The Denver and Rio Grande Western Railroad, Main Line Thru The Rockies


The Denver and Rio Grande Western Railroad, also known as simply the Rio Grande, is one our country’s most famous railroads. Its speed-lettering herald is likewise one of the most recognized of all time and people continue to flock to its scenic routes to travel trains such as the California Zephyr, now operated by Amtrak, and the Durango & Silverton, perhaps the most famous tourist line in the country which operates several miles of the D&RGW’s former narrow-gauge trackage in southern Colorado and northern New Mexico. While the railroad officially became a fallen flag in 1996 when the Union Pacific took over the Southern Pacific the railroad’s identity had mostly disappeared before that when its parent company Rio Grande Industries purchased the SP in 1988 and began consolidating D&RGW operations into the much larger railroad.

What made the Rio Grande so endearing to railfans, and even historians, was its rugged main line through the Rocky Mountains that required large and powerful locomotives to move freight, during both the steam and diesel eras. Seen here is a trio of the road's classic SD40T-2 tunnel motors, a GP40-2, and GP40 as they muscle westbound freight #151 up Soldier Summit at appropriately named Helper, Utah on September 28, 1985.

The Rio Grande has an interesting if somewhat complicated history. Like many of the now-famous fallen flag railroads, it was created through mergers and acquisitions of smaller railroads. Its predecessors’ primary purpose for being built was to conquer the Rocky Mountain range and link Denver with Salt Lake City, Utah. This would come later, however, as the new and prospering town of Denver chartered the Denver & Rio Grande Railway in 1870 to build south, wanting the railroad to reach El Paso, Texas and eventually Mexico but after it came under the control of Jay Gould in 1880 it took on a new direction and would only make it as far south as Santa Fe, New Mexico.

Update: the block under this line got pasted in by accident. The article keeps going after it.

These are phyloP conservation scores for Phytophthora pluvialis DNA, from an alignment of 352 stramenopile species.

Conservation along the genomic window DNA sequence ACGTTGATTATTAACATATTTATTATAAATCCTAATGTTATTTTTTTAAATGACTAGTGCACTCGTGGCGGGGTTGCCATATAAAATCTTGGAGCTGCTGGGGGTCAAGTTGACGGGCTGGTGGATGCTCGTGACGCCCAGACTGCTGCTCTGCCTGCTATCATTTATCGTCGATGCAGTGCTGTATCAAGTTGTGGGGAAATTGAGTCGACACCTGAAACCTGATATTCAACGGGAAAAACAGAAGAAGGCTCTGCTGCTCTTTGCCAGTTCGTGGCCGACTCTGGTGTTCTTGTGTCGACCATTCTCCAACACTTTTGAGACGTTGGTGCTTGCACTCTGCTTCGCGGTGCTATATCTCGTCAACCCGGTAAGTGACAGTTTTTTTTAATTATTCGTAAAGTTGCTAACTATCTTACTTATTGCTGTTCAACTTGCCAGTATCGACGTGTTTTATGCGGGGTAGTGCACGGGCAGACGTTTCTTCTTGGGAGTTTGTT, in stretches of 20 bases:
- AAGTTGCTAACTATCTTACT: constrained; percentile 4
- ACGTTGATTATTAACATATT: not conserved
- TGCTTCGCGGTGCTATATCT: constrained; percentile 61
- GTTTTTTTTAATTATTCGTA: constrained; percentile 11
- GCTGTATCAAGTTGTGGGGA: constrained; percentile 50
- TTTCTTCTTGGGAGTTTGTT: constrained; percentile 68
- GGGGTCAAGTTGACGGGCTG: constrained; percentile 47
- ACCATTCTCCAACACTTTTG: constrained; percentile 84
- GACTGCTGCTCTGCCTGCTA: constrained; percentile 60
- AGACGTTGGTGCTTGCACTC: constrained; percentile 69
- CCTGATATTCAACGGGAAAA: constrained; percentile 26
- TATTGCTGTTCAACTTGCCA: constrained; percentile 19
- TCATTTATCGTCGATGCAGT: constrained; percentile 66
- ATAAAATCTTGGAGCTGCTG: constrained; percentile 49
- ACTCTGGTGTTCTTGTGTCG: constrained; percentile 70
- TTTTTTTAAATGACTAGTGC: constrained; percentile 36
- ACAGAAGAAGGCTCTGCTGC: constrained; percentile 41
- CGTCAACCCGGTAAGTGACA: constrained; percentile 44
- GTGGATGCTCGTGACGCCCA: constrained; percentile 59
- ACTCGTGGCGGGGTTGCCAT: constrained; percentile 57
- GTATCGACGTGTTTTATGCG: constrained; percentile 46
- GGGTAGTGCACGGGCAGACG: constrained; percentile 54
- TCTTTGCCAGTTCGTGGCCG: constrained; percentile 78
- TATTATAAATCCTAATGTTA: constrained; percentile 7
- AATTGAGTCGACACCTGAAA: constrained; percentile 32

One of the classic aspects of the Rio Grande was its narrow-gauge lines in southern Colorado and northern New Mexico. In this scene two of its 2-8-2 Mikes, Class K-37 #492 and Class K-36 #484, wrestle a short freight train through the weeds at Durango, Colorado during August of 1965.

After its southern expansions the D&RG set out to head west towards Salt Lake City which it reached in 1883 after it connected with its subsidiary the Denver and Rio Grande Western Railway (later named the Rio Grande Western) which had been building east from the city. One interesting aspect of the railroad, which continues to this day with the Durango & Silverton, was that it used the narrow-gauge three-foot track alignment to complete its line to Salt Lake City to save on construction costs. The drawback resulted in the fact that most railroads by the late 19th century were either switching or had already done so to the standard-gauge alignment of four-feet, eight and half inches which caused interchanging problems and delays.

D&RGW SD40T-2 #5374 leads its westbound freight out of the famed 6.2-mile Moffat Tunnel on May 23, 1977.

By 1890 the railroad had completed an upgraded route to Salt Lake City and in the process it became highly demanded as a means of shipping goods efficiently over the Rockies from Denver. How the D&RG and its affiliates became the now-famous Rio Grande was actually a result of bankruptcy. In the early 20th century the D&RG owned the Western Pacific, a railroad building east from the Pacific Coast at Oakland to Salt Lake City. The WP would fall into bankruptcy taking its owner with it and in the subsequent reorganization in 1921 the railroad would emerge known as the Denver and Rio Grande Western Railroad. 

The new D&RGW would become a very profitable railroad for much of the rest of its life acting as a bridge line hauling freight headed to and from the Pacific Coast via other railroads such as its affiliate the Western Pacific, Union Pacific, Santa Fe, and the Burlington (CB&Q).  Besides the railroad’s famed narrow-gauge lines two other future ventures would earn the railroad legendary status. At the Continental Divide northwest of Denver, the Rio Grande's predecessor, the Denver & Salt Lake Railway completed its famous Moffat Tunnel in 1928, some 6.21-miles in length and in doing so bypassed the torturous Rollins Pass, over 11,000 feet in height! The new tunnel cut down transit times over that section of main line from several hours to mere minutes and further strengthened the line’s demand as a high-speed connection over the Rockies.

Even more famous than the tunnel was the introduction of a joint passenger train by the Burlington, Rio Grande, and WP in 1949 known as the California Zephyr deliberately routed for passengers to witness the stunning beauty offered over the Rio Grande’s main line through the Rockies. Not surprisingly the train was an instant hit with the public and did so well that the Rio Grande elected to continue the train itself following its discontinuance in early 1970, renaming it as the Rio Grande Zephyr. Interestingly, the original CZ by then was so well known that Amtrak did not hesitate to keep it in service when the Rio Grande elected to relinquish the train in the early 1980s.